Passive receipt of genetic information by an employer does not violate GINA when it comes from a source that is commercially and publicly available, such as newspapers, television, or the Internet. This does not include Internet searches of limited access sites, such as social networking sites that require permission to access certain information.
The EEOC has suggested specific safe harbor language to be included in medical certification requests and other employer forms. That language states:
The Genetic Nondiscrimination Act of 2008 (GINA) prohibits employers and other entities covered by GINA Title II from requesting, or requiring genetic information of an individual or family member of the individual, except as specifically allowed by this law. To comply with this law, we are asking that you not provide any genetic information when responding to this request for medical information. “Genetic information,” as defined by GINA, includes an individual’s family medical history, the results of an individual’s or family member’s genetic tests, the fact that an individual or an individual’s family member sought or received genetic services, and genetic information of a fetus carried by an individual or an individual’s family member or an embryo lawfully held by an individual or family member receiving assistive reproductive services.
Employers should include the safe harbor language regarding GINA in all requests for medical information.
Any genetic information held by an employer covered by GINA must be kept in files that are separate from personnel files and must be treated as confidential medical records. The information may be kept in the same file that maintains information subject to the Americans with Disabilities Act (ADA). An employer may disclose genetic information only under the following circumstances:
Genetic information received and filed prior to the November 2009 effective date of GINA need not be removed by the employer. Those documents that predate the effective date of GINA, though, are subject to the non-disclosure provisions of GINA now and in the future.
Title VII prohibits employment decisions based on sex or sexual stereotypes. “Sex” refers to gender and not to sexual practices or preferences. Other issues included under the broad umbrella of “sex discrimination” include compensation discrimination, pregnancy discrimination, and sexual harassment.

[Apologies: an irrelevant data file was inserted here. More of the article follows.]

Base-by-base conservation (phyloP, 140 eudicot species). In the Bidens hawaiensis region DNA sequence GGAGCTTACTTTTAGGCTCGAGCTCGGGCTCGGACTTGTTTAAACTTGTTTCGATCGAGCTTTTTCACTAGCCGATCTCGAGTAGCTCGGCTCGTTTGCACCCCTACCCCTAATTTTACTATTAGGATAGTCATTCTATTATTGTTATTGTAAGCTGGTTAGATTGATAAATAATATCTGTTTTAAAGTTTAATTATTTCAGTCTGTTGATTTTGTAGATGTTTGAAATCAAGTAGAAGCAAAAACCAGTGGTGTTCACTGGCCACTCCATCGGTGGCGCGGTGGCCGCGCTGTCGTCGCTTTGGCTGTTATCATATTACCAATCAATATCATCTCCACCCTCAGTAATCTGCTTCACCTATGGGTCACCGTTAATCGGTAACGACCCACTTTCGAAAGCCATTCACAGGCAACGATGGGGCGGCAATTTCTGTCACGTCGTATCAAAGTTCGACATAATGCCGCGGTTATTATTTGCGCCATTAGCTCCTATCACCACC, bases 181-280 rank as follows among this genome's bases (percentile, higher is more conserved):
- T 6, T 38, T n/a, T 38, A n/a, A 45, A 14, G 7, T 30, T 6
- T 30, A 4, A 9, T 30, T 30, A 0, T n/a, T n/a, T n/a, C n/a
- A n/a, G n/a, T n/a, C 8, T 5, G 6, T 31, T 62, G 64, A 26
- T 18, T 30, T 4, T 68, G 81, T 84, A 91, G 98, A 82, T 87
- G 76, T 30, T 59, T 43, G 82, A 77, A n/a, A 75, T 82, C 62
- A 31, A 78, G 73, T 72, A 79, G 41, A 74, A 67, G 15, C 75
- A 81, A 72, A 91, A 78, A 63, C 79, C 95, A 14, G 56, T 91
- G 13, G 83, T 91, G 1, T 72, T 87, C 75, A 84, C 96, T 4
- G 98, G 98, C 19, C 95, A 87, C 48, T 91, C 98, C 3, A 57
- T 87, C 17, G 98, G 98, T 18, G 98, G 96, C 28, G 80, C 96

Under Title VII, an employer may not make employment decisions based on sex, nor may it implement employment practices that help foster sexual stereotypes. The sole exception to this prohibition is the bona fide occupational qualification (BFOQ) defense.
When an employer asserts the BFOQ defense, it is basically arguing that no man or woman, because of his/her gender, can perform the job at issue. In order to establish a BFOQ defense, the employer must demonstrate all of the following:
The Lilly Ledbetter Fair Pay Act was passed in 2009 in response to a Supreme Court case involving a pay claim in Alabama. The law was retroactive to 2007 and reinstated prior law, clarifying that a discrimination claim for pay based on sex, race, national origin, age, religion, or disability accrues when:
a person receives a discriminatory paycheck
a discriminatory decision or practice is adopted
a person becomes subject to that decision or practice
that person is otherwise affected by the decision or practice.
The act restored prior application of federal law to pay claims. Under the act, every paycheck (not only the original decision to discriminate) resets the 180-day period to assert a claim. In this way, the law allows employees to challenge continuing pay discrimination, so that a claim is not lost if the employee is initially unaware of the discrimination. The result is that an employee is able to challenge pay discrimination that is compounded by time through raises, pensions, and other factors.
A female employee can sue for compensation discrimination under the Equal Pay Act of 1963 (EPA), which prohibits an employer from paying men and women who perform substantially equal work in the same workplace different rates of compensation. Title VII and the Americans with Disabilities Act (ADA) also prohibit an employer from paying an individual a lesser rate of pay based on any protected characteristics covered by the respective acts.
The EPA prohibits an employer from discriminating between employees within any establishment on the basis of sex by paying them different wages for positions that require equal skill, effort, and responsibility, and which are performed under similar working conditions. Under the act, the term “wages” encompasses all forms of compensation. Thus, a differential in fringe benefits, when all other compensation is equal, may serve as the basis for a claim. While many employment laws require a certain number of employees before they apply, the EPA applies to every employer.
In order to prevail, a plaintiff must be able to identify an employee of the opposite sex who is within the same establishment and receives higher compensation for performing equal work. Courts are clear that they will not compare wages paid to employees from separate places of business unless the plaintiff can show that the employer’s operations are integrated within the separate facilities and that the administration of these facilities is centralized.
When determining whether two jobs are equal, it is the content of the job that is most important and not the formal job description. Guided by developed case law, the EEOC lists five factors used to determine whether jobs are substantially the same:
An employer may defend against a compensation claim by proving that the difference in pay rate is based on: